Targeting is the future of online advertising — or so I suggested yesterday when I cited a comment from Google CEO Eric Schmidt, and earlier mentioned a Yahoo ad campaign designed to target the advertising decision-makers who would might buy targeted ads (would that be meta-targeting?).
But what happens when targeted ads are misdirected? Online commentator Evan Coyne Maloney recently said ads attacking President Bush and Vice President Cheney annoyed readers of his conservative site, and caused him to withdraw from Google’s AdSense program.
AdSense lets bloggers and small web-sites get ads delivered to their pages. Publishers share in the revenues when people click on these ads. Maloney, a self-described“sometime political operative who also rode the dot-com wave from boom to bust” said too many pitches were misdirected and became were too insulting to his audience. His complaint to Google elicited this reply: “We understand your concern with the types of ads that are being displayed on your site. Please note that at this time AdSense only targets ads based on overall site content, not keywords or categories.” It would seem that the artificial intelligence crawler can determine that content is “political” but, not surprisingly, has trouble distinguishing left from right.
On the flip side of Maloney’s complaint, advertisers must worry that misdirected ads would waste money or, worse, tarnish their brands by appearing alongside inappropriate content. One survey by AdRelevance, a service (division?) of Nielsen/NetRatings, studied 300 million web ads, worth about $10 million, directed at women and selling women’s products. “Regardless of this targeted approach, more men on average saw these ads than women,” the report said, adding, “Targeting ads is anything but an exact science.”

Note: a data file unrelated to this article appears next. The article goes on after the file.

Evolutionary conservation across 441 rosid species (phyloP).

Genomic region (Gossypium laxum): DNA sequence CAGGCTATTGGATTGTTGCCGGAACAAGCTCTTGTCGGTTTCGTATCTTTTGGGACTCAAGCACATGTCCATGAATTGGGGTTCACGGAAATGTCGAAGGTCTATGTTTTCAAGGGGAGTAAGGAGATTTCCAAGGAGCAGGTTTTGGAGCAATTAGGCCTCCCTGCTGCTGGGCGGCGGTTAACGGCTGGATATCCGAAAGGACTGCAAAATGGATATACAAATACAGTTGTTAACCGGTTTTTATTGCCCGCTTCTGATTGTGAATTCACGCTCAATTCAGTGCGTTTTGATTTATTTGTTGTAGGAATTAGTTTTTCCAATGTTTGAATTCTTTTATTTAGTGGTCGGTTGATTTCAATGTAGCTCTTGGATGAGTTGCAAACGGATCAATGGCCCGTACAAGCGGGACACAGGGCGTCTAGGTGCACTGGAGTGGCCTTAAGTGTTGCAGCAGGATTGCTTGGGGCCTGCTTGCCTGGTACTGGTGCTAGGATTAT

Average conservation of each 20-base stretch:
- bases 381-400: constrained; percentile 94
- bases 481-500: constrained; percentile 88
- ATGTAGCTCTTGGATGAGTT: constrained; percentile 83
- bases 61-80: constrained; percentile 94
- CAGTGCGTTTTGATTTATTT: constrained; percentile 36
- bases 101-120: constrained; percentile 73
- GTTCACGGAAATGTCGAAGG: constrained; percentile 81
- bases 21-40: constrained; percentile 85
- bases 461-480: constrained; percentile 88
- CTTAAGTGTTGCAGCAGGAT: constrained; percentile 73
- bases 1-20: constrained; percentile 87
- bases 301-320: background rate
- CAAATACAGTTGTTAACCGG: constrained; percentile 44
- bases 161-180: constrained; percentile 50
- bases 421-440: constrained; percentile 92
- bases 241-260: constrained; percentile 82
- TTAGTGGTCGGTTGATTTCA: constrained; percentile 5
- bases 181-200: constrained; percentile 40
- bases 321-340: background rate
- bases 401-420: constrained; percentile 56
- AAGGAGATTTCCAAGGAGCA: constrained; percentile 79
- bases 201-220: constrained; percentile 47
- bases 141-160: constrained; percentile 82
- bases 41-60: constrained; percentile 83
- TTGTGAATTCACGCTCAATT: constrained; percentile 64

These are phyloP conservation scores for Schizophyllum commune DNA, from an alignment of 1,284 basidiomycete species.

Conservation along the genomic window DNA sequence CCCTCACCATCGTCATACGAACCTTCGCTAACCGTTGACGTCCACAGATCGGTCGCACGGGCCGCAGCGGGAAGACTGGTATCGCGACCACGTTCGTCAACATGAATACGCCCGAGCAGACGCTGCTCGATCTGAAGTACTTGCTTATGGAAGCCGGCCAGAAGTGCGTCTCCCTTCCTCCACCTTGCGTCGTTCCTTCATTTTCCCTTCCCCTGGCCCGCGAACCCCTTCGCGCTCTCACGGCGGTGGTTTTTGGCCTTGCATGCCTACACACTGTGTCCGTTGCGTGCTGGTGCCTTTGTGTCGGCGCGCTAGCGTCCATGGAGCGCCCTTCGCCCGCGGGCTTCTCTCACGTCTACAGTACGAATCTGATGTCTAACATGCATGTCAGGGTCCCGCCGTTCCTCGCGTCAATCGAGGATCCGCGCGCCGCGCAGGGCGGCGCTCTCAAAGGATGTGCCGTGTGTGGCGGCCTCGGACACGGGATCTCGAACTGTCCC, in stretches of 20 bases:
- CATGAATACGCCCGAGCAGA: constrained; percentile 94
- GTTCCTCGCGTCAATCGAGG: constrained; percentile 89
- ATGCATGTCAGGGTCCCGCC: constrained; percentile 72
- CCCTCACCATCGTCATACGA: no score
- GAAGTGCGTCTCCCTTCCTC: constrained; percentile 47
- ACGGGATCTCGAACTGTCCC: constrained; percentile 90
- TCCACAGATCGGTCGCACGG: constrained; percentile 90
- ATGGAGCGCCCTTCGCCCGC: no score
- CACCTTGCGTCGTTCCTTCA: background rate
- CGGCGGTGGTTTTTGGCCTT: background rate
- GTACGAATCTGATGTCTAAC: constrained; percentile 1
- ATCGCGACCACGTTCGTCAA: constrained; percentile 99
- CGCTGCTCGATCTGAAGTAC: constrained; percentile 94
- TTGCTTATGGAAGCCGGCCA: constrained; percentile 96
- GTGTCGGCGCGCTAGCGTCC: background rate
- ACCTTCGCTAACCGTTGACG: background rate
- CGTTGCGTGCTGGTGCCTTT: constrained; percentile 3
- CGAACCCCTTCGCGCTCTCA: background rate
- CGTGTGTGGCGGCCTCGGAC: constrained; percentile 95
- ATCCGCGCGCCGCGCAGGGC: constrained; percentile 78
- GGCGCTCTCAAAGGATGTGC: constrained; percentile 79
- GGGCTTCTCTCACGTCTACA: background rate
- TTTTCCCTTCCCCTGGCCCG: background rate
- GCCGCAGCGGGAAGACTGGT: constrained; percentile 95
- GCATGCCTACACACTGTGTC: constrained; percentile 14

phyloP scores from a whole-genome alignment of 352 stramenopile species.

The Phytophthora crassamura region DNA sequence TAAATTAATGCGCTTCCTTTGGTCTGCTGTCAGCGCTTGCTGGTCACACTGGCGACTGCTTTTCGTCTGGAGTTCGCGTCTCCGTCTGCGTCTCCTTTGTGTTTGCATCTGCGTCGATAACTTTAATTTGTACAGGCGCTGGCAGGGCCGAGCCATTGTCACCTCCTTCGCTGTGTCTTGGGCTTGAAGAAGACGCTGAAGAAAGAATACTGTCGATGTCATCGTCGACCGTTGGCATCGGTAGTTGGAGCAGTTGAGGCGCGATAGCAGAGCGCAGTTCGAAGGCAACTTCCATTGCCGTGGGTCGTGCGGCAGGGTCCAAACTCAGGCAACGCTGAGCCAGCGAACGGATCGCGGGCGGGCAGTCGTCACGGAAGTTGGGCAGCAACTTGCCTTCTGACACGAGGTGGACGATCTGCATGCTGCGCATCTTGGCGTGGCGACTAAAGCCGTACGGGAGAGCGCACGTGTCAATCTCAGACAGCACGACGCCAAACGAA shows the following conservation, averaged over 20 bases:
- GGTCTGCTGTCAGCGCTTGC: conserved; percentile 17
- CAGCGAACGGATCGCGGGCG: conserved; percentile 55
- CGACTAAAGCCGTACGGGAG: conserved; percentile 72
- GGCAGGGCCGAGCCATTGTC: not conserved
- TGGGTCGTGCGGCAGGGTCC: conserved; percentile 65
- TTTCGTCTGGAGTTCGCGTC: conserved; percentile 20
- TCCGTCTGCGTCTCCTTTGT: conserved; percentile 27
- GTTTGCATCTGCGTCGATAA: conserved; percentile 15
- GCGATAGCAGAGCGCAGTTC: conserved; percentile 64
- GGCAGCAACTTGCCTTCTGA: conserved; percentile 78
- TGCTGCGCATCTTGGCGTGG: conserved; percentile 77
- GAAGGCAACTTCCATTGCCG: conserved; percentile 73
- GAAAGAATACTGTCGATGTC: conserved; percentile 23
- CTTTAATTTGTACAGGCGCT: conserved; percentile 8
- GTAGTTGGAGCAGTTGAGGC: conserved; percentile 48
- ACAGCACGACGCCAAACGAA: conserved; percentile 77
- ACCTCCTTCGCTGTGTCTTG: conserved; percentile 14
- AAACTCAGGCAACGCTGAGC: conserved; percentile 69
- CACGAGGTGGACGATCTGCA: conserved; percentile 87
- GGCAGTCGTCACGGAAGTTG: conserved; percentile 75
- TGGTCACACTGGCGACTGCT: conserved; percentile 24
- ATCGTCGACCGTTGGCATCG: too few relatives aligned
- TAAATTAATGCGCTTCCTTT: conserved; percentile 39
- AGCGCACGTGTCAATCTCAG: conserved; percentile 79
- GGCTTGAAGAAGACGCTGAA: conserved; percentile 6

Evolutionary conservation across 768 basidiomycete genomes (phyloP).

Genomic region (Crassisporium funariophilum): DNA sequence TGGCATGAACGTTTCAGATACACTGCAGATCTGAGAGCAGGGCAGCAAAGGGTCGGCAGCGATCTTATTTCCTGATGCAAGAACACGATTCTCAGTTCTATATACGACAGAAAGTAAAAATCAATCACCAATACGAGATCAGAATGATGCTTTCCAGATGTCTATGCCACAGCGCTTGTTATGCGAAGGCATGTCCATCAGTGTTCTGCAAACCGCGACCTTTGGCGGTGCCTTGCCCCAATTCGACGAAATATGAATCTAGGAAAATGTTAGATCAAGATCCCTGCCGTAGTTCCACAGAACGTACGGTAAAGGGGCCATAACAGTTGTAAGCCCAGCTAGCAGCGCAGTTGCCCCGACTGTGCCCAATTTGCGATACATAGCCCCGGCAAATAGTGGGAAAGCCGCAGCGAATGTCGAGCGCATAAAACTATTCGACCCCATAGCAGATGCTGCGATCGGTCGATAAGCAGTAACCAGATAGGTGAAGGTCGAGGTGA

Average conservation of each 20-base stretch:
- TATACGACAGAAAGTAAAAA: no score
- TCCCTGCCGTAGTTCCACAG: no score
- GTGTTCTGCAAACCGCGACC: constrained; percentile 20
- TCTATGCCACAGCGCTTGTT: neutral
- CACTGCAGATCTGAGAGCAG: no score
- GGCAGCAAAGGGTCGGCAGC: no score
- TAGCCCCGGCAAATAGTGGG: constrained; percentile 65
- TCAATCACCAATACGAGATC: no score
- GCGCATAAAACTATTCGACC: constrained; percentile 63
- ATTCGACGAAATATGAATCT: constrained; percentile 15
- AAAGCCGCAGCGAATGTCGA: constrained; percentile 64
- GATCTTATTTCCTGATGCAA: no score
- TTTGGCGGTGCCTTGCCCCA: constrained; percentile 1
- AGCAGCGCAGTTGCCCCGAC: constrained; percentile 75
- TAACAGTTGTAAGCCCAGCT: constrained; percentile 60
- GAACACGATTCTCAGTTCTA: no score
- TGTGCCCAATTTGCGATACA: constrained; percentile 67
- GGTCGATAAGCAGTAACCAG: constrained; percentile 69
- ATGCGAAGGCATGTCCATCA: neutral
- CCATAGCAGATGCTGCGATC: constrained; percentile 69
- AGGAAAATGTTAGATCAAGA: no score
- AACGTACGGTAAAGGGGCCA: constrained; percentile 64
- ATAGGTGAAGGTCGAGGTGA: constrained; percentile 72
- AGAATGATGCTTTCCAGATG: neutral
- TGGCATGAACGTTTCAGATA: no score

The mission of AdRelevance seems to be helping big advertisers learn the art of placement. When into Maloney’s complaint, I tripped across a web site that helps small web publishers make use of AdSense. My sense is that everyone perceives that web ads are a fast-growing category, with huge potential, and many are rushing to embrace them. But the channel so novel that it still takes a pilot to help newcomers navigate past the sandbars. Interesting.